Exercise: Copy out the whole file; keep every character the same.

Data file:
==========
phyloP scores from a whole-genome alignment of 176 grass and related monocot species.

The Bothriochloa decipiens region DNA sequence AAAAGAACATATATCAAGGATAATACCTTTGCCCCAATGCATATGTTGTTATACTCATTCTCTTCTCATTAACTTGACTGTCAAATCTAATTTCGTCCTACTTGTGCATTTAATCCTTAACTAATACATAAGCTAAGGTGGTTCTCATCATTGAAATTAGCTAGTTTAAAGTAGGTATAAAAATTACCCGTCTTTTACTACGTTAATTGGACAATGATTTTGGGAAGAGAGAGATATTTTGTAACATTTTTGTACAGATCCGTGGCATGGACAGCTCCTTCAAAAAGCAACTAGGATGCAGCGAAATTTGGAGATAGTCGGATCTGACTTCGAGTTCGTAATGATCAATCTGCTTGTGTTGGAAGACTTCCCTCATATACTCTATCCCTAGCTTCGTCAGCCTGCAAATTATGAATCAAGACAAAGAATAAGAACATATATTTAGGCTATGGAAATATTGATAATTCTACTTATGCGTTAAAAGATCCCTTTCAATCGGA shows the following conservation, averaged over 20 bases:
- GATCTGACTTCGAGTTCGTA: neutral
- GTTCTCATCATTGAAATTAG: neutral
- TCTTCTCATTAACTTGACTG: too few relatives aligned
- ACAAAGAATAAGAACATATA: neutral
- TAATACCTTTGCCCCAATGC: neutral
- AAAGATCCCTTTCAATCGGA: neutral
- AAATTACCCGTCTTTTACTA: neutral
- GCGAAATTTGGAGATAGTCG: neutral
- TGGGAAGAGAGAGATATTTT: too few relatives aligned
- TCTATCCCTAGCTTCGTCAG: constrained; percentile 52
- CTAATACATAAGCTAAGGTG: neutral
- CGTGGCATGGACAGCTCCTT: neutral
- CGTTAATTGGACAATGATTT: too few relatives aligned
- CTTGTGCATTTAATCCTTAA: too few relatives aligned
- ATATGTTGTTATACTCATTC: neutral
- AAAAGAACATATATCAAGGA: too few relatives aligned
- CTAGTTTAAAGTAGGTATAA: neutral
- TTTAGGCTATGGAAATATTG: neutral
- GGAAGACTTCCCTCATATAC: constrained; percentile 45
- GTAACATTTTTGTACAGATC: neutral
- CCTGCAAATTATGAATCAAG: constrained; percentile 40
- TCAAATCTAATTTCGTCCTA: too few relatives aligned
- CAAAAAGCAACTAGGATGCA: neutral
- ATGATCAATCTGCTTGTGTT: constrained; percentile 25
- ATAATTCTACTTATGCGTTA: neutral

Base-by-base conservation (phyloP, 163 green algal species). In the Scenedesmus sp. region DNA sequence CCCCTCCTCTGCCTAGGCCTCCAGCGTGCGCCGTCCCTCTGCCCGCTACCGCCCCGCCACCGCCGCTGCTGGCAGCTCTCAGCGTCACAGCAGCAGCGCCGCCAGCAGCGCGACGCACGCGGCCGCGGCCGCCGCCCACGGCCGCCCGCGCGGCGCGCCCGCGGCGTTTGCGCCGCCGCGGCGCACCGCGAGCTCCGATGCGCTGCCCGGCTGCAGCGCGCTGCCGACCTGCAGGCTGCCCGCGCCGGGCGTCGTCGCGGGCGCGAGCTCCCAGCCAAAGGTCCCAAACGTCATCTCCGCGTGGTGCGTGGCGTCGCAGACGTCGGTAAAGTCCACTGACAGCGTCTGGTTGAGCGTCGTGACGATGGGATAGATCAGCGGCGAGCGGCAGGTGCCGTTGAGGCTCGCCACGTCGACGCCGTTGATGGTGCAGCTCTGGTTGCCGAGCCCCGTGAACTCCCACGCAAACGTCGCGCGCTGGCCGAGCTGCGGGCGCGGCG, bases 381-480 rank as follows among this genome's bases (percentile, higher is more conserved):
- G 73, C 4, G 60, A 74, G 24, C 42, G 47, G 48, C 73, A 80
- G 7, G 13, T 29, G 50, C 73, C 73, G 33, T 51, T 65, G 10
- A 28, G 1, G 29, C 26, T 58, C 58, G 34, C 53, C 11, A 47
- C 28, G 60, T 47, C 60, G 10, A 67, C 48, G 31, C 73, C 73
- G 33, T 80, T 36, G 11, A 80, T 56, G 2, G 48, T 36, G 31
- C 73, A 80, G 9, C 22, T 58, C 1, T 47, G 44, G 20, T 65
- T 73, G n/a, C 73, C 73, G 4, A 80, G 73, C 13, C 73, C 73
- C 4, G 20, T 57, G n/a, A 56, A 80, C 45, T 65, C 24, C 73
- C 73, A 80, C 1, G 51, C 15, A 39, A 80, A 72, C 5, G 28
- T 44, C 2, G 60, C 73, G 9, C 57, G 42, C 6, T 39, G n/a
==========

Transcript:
phyloP scores from a whole-genome alignment of 176 grass and related monocot species.

The Bothriochloa decipiens region DNA sequence AAAAGAACATATATCAAGGATAATACCTTTGCCCCAATGCATATGTTGTTATACTCATTCTCTTCTCATTAACTTGACTGTCAAATCTAATTTCGTCCTACTTGTGCATTTAATCCTTAACTAATACATAAGCTAAGGTGGTTCTCATCATTGAAATTAGCTAGTTTAAAGTAGGTATAAAAATTACCCGTCTTTTACTACGTTAATTGGACAATGATTTTGGGAAGAGAGAGATATTTTGTAACATTTTTGTACAGATCCGTGGCATGGACAGCTCCTTCAAAAAGCAACTAGGATGCAGCGAAATTTGGAGATAGTCGGATCTGACTTCGAGTTCGTAATGATCAATCTGCTTGTGTTGGAAGACTTCCCTCATATACTCTATCCCTAGCTTCGTCAGCCTGCAAATTATGAATCAAGACAAAGAATAAGAACATATATTTAGGCTATGGAAATATTGATAATTCTACTTATGCGTTAAAAGATCCCTTTCAATCGGA shows the following conservation, averaged over 20 bases:
- GATCTGACTTCGAGTTCGTA: neutral
- GTTCTCATCATTGAAATTAG: neutral
- TCTTCTCATTAACTTGACTG: too few relatives aligned
- ACAAAGAATAAGAACATATA: neutral
- TAATACCTTTGCCCCAATGC: neutral
- AAAGATCCCTTTCAATCGGA: neutral
- AAATTACCCGTCTTTTACTA: neutral
- GCGAAATTTGGAGATAGTCG: neutral
- TGGGAAGAGAGAGATATTTT: too few relatives aligned
- TCTATCCCTAGCTTCGTCAG: constrained; percentile 52
- CTAATACATAAGCTAAGGTG: neutral
- CGTGGCATGGACAGCTCCTT: neutral
- CGTTAATTGGACAATGATTT: too few relatives aligned
- CTTGTGCATTTAATCCTTAA: too few relatives aligned
- ATATGTTGTTATACTCATTC: neutral
- AAAAGAACATATATCAAGGA: too few relatives aligned
- CTAGTTTAAAGTAGGTATAA: neutral
- TTTAGGCTATGGAAATATTG: neutral
- GGAAGACTTCCCTCATATAC: constrained; percentile 45
- GTAACATTTTTGTACAGATC: neutral
- CCTGCAAATTATGAATCAAG: constrained; percentile 40
- TCAAATCTAATTTCGTCCTA: too few relatives aligned
- CAAAAAGCAACTAGGATGCA: neutral
- ATGATCAATCTGCTTGTGTT: constrained; percentile 25
- ATAATTCTACTTATGCGTTA: neutral

Base-by-base conservation (phyloP, 163 green algal species). In the Scenedesmus sp. region DNA sequence CCCCTCCTCTGCCTAGGCCTCCAGCGTGCGCCGTCCCTCTGCCCGCTACCGCCCCGCCACCGCCGCTGCTGGCAGCTCTCAGCGTCACAGCAGCAGCGCCGCCAGCAGCGCGACGCACGCGGCCGCGGCCGCCGCCCACGGCCGCCCGCGCGGCGCGCCCGCGGCGTTTGCGCCGCCGCGGCGCACCGCGAGCTCCGATGCGCTGCCCGGCTGCAGCGCGCTGCCGACCTGCAGGCTGCCCGCGCCGGGCGTCGTCGCGGGCGCGAGCTCCCAGCCAAAGGTCCCAAACGTCATCTCCGCGTGGTGCGTGGCGTCGCAGACGTCGGTAAAGTCCACTGACAGCGTCTGGTTGAGCGTCGTGACGATGGGATAGATCAGCGGCGAGCGGCAGGTGCCGTTGAGGCTCGCCACGTCGACGCCGTTGATGGTGCAGCTCTGGTTGCCGAGCCCCGTGAACTCCCACGCAAACGTCGCGCGCTGGCCGAGCTGCGGGCGCGGCG, bases 381-480 rank as follows among this genome's bases (percentile, higher is more conserved):
- G 73, C 4, G 60, A 74, G 24, C 42, G 47, G 48, C 73, A 80
- G 7, G 13, T 29, G 50, C 73, C 73, G 33, T 51, T 65, G 10
- A 28, G 1, G 29, C 26, T 58, C 58, G 34, C 53, C 11, A 47
- C 28, G 60, T 47, C 60, G 10, A 67, C 48, G 31, C 73, C 73
- G 33, T 80, T 36, G 11, A 80, T 56, G 2, G 48, T 36, G 31
- C 73, A 80, G 9, C 22, T 58, C 1, T 47, G 44, G 20, T 65
- T 73, G n/a, C 73, C 73, G 4, A 80, G 73, C 13, C 73, C 73
- C 4, G 20, T 57, G n/a, A 56, A 80, C 45, T 65, C 24, C 73
- C 73, A 80, C 1, G 51, C 15, A 39, A 80, A 72, C 5, G 28
- T 44, C 2, G 60, C 73, G 9, C 57, G 42, C 6, T 39, G n/a